At the source, those entrusted with the task, had to know of the pounamu’s peculiarities. In raw state the stone looks completely different to the polished form of a finished article. They had to see beneath the oxidised rind or rutted surface to imagine the final object. Stone transported down the rivers and onto the beaches had received a natural cut and polish, and was best found after storms or on the outgoing tide. River beds were best scoured after rain, when the pounamu would shine, beacon-like from the jumble of surrounding river stones. Submerged quarry, glinting beneath the ripples of a shallow beach, often caught the eye.
Now came the hard bit - returning with the goods. The migration routes plied by the pounamu hunters are known as the ‘greenstone trails’. We should take a step back however and consider briefly the nuts and bolts of the journeys these early explorers undertook. Imagine being abandoned on a west coast fiord during a downpour. To physically survive, you would need shelter, food and warmth. How would you make fire, catch fish, trap eels or snare birds? Let alone find a navigable route through uncharted wilderness. When we understand how useless we are as Westerners, ignorant of even the most basic survival skills, we can then begin to realise how closely linked Maori must have been with the land. In our society, this passing of generational knowledge and nurturing of spiritual ties with the land is now lost.
In his book The Greenstone Trails, Barry Brailsford says “The Maori trails that traversed Aotearoa were the arteries of economic and social relationships. The language is studded with references to huarahi, or ara – the trails – and the folklore of travel.”
Journeys were undertaken in teams, led by an experienced traveller, who marked the route for future parties. Protruding twigs and branchlets were snapped, a process known as kowata or whati, in a form of route marking known as ara pawhati. Subsequent parties, by curtailing the new growth, could define a route for single file lines. Swamp travel was eased by raising the track using manuka fascines. Chasms were bridged with pole girders and bridge construction sourced vines as the suspension cables. Vertical faces were structured with vine and rope ladders and wooden pegs (ara tiatia) were the olden day hex or cam anchors. Other signposts were more subtle. Early observers such as William Colenso, noted where trials led over moss, those wearing bare feet could sense it’s reluctance to return to the former shape, despite negligible difference in the appearance. What bushcraft!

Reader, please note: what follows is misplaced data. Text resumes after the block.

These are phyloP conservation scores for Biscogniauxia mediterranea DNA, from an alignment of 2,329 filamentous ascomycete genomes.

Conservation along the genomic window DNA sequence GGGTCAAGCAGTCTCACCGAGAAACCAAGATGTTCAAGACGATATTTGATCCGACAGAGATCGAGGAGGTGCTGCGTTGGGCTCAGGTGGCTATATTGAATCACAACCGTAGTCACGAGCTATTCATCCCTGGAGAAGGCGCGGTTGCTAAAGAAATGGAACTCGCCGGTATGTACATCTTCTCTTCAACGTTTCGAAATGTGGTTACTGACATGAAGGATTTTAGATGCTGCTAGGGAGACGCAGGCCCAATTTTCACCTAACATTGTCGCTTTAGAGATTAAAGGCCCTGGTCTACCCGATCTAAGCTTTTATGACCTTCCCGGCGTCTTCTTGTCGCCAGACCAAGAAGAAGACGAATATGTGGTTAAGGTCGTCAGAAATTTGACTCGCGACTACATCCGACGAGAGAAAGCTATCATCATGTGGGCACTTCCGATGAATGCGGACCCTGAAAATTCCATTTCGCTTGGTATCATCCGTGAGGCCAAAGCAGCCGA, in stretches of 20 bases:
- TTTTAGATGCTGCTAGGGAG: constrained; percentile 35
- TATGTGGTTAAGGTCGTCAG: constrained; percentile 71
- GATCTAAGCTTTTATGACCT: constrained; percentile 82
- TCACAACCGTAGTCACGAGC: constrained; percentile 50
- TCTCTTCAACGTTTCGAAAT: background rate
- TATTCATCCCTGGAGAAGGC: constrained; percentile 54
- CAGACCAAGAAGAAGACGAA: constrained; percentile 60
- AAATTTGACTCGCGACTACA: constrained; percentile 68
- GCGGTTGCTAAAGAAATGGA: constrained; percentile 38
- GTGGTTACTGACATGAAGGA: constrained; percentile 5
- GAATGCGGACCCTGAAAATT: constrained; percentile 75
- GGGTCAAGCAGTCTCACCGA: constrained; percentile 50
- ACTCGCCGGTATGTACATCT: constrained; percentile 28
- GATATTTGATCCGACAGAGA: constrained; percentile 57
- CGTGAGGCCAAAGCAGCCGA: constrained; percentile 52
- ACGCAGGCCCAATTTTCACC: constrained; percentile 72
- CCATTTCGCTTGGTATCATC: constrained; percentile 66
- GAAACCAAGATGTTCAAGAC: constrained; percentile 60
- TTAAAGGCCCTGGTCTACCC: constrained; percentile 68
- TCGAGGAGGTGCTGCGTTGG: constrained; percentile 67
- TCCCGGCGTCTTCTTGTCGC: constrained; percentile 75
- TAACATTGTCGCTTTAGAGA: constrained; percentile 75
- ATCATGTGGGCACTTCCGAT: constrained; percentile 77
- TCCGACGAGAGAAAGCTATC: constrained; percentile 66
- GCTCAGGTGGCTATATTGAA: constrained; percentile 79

To cross the numerous rivers, mokihi or flax stalk rafts were used as floats. A tuwhana, or breast pole held horizontally also steadied parties in the turbid currents. Forest clearings (traumata) or wide river flats (okiokinga) were preferred resting places, sited as today’s backcountry huts are. Most routes followed river valleys, as ridges were often too high for safe travel.
The Maori Gore-Tex jacket was a poncho-like cloak, layered with other garments for alpine travel. Tramping boots were worn in the harsher conditions, sandals known as paraerae woven from flax, ti or toi. These were stuffed with tussock (patiti) as the sole liner. A type of woven leg shield (taupa) formed a gaiter. The topographical map, compass and GPS unit were all hardwired to the travellers brain. Mental maps of complicated watersheds, river systems, coasts, resting places, place names and the minutiae of the trails were all committed to memory or passed on through song.
South Island ▷ Canterbury ▷ Springfield